The Facts on Dating Violence in Youth Relationships

  • Dating violence is the highest among the 15-24 age group, making up 43% of all incidents of dating violence[1].
  • Young women between the ages of 15-19 experience 10 times more violence in relationships then young men[2].
  • 13% of girls who said they have been in a relationship report being physically abused[3].
  • More than 1 in 4 girls in a relationship (26%) report being verbally abused[4].
  • 1 in 3 youth report knowing a friend or peer who has been physically abused by their partner[5].
  • 62% of youth (age 11-14) who have been in a relationship say they know friends who have been verbally abused[6].
  • 1 in 5 girls who have been in a relationship have had their boyfriend threaten violence or self-harm if presented with a break-up[7].
  • Young women between the ages of 15 to 24 are killed nearly three times the rate for all female victims of domestic homicide[8].
  • 66% of all female victims of sexual assault are under the age of twenty-four, and 11% are under the age of eleven[9].
  • Youth under 18 represented 22% of the Canadian population in 2004 but made up 58% of victims of sexual offences[10].
  • Being young and female is a risk factor of sexual assault.  86% of sexual offences reported to the police in the year 2004 were committed against females[11].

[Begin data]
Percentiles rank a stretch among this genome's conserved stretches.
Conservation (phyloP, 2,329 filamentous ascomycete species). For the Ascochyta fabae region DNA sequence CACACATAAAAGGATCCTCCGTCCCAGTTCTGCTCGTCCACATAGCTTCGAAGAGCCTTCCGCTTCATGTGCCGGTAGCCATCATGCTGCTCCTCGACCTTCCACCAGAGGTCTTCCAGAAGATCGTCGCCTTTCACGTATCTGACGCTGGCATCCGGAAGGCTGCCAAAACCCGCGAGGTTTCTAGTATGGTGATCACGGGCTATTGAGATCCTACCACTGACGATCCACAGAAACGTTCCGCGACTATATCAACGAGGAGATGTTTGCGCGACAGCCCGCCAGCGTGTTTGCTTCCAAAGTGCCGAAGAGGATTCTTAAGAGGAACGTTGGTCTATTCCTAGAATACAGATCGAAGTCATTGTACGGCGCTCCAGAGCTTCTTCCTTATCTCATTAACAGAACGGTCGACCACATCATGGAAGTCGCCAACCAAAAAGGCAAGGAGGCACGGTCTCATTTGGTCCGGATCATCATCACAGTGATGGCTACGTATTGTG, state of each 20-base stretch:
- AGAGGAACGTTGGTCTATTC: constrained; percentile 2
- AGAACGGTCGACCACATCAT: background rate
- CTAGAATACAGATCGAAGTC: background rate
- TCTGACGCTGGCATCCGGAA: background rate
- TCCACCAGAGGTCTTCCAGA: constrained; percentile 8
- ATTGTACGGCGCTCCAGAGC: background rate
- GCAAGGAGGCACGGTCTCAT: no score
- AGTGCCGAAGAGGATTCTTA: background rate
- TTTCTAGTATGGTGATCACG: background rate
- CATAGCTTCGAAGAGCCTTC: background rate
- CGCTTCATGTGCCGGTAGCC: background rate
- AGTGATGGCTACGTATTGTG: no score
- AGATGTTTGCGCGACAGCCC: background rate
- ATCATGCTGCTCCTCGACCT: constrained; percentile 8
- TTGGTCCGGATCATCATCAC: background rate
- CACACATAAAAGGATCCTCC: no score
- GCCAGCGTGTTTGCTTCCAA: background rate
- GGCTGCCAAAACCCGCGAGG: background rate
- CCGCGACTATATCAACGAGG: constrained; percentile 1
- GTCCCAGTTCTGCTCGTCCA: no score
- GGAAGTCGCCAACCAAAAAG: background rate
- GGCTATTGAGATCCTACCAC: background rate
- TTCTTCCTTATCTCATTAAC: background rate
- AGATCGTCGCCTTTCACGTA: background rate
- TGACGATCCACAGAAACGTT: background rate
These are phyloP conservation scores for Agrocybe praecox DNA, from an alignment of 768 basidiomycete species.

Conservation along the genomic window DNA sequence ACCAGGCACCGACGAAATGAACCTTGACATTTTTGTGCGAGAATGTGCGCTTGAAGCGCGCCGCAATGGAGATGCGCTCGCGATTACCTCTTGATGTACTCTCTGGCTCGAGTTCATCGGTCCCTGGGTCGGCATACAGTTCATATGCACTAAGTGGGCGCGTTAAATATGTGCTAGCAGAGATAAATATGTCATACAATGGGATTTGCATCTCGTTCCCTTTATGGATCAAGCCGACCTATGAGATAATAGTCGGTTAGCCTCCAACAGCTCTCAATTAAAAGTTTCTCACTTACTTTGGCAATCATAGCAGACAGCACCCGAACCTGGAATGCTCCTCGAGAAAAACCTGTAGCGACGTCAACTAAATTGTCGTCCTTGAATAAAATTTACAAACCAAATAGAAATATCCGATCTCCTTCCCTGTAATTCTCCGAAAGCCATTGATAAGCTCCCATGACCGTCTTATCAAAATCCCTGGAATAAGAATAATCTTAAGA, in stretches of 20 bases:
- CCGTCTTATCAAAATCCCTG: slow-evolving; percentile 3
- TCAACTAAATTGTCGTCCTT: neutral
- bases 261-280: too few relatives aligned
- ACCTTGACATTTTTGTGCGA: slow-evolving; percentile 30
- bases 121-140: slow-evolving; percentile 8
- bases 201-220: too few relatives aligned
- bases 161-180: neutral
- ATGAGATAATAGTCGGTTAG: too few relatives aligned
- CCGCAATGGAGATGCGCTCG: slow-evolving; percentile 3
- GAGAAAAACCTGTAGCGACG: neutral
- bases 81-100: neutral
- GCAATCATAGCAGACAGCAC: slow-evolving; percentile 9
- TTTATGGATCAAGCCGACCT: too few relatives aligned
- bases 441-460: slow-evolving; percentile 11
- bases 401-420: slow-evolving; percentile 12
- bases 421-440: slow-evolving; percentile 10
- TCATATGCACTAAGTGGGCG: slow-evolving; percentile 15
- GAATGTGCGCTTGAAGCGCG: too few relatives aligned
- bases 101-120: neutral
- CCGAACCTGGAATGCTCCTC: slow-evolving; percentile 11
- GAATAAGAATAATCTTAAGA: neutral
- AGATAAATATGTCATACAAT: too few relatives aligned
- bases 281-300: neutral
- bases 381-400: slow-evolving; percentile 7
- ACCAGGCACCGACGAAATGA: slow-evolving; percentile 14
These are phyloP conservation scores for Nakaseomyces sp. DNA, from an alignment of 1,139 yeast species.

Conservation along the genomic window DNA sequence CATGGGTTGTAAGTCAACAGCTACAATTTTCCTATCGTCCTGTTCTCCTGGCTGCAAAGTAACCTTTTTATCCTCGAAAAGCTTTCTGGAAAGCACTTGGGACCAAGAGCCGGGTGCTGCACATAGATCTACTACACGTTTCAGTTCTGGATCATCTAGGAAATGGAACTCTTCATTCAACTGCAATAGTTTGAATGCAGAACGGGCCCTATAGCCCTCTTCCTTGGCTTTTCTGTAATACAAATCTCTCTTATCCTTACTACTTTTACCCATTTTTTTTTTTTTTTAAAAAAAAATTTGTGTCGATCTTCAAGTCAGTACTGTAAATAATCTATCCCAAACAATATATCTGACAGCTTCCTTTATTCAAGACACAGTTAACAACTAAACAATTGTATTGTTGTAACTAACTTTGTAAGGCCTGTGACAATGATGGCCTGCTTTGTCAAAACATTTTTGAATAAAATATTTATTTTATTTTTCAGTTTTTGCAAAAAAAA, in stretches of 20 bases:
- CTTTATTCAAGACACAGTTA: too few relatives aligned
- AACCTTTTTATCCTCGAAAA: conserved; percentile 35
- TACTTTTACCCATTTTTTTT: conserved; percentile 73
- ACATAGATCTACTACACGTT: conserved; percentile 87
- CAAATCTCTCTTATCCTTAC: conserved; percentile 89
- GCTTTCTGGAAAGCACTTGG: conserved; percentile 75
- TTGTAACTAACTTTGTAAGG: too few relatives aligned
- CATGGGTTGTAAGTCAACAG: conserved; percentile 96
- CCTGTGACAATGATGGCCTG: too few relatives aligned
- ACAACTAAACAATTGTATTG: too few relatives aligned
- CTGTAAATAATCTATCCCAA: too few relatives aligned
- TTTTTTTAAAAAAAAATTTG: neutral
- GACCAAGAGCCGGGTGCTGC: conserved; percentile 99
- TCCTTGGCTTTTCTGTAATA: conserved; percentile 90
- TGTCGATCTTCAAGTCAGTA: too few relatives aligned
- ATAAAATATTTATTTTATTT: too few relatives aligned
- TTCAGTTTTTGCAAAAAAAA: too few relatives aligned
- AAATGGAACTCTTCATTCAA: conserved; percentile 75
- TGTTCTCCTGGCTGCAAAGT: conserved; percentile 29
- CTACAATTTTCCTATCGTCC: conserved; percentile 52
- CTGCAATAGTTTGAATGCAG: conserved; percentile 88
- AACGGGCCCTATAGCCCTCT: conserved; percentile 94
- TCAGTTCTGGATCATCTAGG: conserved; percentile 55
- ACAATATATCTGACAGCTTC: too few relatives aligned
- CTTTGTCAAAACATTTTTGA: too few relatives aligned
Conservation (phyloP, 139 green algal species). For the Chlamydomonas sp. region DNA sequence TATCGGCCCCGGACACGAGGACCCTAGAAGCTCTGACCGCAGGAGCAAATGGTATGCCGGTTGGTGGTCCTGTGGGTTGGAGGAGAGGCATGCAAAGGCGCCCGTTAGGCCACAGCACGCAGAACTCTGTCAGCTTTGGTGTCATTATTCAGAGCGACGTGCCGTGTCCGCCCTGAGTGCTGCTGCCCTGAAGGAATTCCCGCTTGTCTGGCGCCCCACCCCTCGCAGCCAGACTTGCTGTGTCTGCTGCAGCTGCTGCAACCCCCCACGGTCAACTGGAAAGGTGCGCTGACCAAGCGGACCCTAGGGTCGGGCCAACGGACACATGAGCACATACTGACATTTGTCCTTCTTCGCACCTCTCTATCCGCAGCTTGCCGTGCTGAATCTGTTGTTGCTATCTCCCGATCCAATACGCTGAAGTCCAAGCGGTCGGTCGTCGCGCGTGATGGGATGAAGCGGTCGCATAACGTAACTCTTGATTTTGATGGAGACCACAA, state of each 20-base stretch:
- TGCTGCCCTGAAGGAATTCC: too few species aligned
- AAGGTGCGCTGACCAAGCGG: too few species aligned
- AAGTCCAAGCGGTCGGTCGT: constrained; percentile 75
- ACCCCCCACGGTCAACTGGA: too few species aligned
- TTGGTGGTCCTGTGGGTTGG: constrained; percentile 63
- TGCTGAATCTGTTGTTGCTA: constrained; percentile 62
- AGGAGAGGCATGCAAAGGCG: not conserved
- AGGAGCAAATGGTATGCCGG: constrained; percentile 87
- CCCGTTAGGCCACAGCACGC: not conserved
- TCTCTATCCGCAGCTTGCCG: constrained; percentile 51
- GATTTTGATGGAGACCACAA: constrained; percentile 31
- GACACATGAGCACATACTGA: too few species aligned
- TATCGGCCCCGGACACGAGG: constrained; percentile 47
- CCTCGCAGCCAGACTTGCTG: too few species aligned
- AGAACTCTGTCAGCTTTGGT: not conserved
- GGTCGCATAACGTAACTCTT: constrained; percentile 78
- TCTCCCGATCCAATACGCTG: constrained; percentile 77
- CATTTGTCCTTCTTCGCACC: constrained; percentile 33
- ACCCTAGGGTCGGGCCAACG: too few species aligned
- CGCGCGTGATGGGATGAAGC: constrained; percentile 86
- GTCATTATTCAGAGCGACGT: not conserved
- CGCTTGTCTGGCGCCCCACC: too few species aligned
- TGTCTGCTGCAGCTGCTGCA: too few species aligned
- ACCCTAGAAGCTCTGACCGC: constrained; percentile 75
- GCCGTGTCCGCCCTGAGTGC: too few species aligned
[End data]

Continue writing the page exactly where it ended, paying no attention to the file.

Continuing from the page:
• Each year in Canada, an estimated 360,000 children witness or experience family violence[12].
  • Research shows that children who witness violence are more likely to grow up to become victims or abusers[13].

[3] Liz Claiborne Inc. study on teen dating abuse conducted by Teenage Research Unlimited, February 2005.

[4] Liz Claiborne Inc. study on teen dating abuse conducted by Teenage Research Unlimited, February 2005

[5] Liz Claiborne Inc. study on teen dating abuse conducted by Teenage Research Unlimited, February 2005.

[6] Liz Claiborne Inc. study on teen dating abuse conducted by Teenage Research Unlimited, February 2008.

[7] Liz Claiborne Inc. study on teen dating abuse conducted by Teenage Research Unlimited, February 2005.

[8] 2009 Annual Statistical Report, Toronto Police Services, p. 17.

[9] 2009 Annual Statistical Report, Toronto Police Services, p. 17.

[10] Measuring Violence Against Women: Statistical Trends 2006, Statistics Canada http://www5.statcan.gc.ca/access_acces/archive.action?loc=/pub/85-570-x/85-570-x2006001-eng.pdf

[11] Measuring Violence Against Women: Statistical Trends 2006, Statistics Canada http://www5.statcan.gc.ca/access_acces/archive.action?loc=/pub/85-570-x/85-570-x2006001-eng.pdf

[12] Behind Closed Doors: The Impact of Domestic Violence on Children, Joint report by UNICEF, The Body Shop International, and the Secretariat for the United.